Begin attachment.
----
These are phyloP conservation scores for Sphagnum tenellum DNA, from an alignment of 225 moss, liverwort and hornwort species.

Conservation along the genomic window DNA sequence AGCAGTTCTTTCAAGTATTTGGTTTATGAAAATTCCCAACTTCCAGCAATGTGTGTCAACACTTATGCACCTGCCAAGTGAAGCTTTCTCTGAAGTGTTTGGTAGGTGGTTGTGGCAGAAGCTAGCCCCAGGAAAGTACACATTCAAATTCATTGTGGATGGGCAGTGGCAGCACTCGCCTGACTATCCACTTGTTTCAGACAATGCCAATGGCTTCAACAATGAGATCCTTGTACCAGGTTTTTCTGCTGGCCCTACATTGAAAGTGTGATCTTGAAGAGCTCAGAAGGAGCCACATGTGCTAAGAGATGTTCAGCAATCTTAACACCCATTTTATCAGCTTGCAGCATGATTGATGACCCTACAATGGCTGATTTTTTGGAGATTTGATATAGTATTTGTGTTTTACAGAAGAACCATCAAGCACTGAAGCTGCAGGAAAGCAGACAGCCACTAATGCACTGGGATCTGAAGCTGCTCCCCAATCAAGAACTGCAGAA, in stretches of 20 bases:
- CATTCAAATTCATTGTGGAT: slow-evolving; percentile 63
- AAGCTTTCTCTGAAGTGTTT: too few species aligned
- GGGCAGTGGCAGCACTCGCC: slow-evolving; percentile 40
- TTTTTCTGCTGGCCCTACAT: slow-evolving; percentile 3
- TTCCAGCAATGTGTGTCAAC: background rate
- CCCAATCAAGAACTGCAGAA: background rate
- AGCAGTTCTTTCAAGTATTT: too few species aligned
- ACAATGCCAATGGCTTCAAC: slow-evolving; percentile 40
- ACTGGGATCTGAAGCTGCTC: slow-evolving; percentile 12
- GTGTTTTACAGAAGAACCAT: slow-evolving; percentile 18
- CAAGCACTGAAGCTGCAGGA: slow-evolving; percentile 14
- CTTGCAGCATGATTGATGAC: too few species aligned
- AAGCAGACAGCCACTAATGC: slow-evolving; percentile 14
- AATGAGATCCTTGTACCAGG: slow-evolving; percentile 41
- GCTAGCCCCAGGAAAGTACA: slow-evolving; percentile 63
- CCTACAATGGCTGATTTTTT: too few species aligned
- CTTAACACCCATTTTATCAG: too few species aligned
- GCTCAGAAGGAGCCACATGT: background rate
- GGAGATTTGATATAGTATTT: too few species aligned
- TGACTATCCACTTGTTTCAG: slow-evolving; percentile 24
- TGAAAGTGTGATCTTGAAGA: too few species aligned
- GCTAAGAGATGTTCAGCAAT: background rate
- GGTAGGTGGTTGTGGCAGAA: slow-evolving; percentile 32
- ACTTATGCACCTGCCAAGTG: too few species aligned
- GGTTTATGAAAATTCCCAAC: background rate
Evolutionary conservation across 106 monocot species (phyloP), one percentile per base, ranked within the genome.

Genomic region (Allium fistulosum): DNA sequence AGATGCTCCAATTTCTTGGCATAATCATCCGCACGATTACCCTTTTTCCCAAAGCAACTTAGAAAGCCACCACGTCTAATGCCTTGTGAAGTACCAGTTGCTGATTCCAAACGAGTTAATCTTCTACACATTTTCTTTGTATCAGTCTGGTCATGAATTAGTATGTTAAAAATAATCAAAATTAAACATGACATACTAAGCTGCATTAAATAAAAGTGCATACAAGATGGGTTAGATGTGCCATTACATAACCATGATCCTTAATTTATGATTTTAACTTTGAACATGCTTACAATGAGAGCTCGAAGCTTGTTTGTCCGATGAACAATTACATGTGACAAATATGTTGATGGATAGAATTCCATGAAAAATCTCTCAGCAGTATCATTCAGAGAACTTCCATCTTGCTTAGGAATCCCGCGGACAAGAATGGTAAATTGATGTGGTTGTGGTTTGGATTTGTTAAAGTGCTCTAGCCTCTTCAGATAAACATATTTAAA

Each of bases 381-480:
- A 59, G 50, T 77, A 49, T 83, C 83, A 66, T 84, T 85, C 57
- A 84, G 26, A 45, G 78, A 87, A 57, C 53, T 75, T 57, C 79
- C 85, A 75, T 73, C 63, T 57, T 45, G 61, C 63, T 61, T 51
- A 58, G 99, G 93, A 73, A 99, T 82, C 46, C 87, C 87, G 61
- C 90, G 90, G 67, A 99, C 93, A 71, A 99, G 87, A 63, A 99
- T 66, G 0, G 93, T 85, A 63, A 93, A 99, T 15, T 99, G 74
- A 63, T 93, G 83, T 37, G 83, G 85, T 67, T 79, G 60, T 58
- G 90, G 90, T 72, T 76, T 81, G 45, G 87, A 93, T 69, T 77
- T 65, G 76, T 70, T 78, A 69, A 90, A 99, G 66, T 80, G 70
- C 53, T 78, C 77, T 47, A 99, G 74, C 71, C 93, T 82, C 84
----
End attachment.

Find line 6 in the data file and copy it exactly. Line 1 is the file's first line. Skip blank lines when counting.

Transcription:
- TTTTTCTGCTGGCCCTACAT: slow-evolving; percentile 3